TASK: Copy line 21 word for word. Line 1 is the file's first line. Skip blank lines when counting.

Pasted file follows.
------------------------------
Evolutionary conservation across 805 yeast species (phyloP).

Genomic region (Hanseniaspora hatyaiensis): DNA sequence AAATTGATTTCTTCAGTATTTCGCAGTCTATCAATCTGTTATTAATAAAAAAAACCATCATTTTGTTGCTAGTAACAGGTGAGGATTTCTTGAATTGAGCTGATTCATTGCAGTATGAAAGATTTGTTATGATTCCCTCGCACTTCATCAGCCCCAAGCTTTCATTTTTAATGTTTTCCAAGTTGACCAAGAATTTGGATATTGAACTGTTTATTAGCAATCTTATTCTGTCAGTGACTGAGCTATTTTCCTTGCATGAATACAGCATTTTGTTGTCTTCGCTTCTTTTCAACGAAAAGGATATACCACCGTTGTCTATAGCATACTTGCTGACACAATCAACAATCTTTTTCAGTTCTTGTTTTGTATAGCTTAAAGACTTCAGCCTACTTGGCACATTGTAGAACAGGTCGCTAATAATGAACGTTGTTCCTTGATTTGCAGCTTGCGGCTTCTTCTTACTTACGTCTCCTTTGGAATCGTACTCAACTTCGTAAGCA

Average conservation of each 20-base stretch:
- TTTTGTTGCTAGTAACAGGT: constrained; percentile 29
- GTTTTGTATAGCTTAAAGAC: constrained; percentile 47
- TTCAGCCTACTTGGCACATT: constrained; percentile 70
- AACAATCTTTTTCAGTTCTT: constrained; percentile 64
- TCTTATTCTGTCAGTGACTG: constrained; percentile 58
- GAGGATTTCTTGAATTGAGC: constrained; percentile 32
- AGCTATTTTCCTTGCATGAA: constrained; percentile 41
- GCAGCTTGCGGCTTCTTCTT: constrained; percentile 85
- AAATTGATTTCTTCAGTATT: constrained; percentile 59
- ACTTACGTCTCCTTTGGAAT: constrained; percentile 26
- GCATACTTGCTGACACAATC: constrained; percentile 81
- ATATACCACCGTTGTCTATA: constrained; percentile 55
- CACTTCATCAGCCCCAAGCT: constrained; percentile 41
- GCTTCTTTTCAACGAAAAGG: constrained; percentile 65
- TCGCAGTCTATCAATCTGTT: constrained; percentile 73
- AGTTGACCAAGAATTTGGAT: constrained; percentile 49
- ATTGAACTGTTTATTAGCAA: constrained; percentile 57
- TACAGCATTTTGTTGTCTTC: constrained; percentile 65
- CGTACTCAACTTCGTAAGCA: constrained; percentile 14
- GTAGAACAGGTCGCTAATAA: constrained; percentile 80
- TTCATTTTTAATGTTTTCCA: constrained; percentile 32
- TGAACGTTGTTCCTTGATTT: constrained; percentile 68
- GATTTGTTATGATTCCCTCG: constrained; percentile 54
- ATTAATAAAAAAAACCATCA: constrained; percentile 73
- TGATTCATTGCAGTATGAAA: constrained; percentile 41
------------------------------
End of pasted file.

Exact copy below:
- TACAGCATTTTGTTGTCTTC: constrained; percentile 65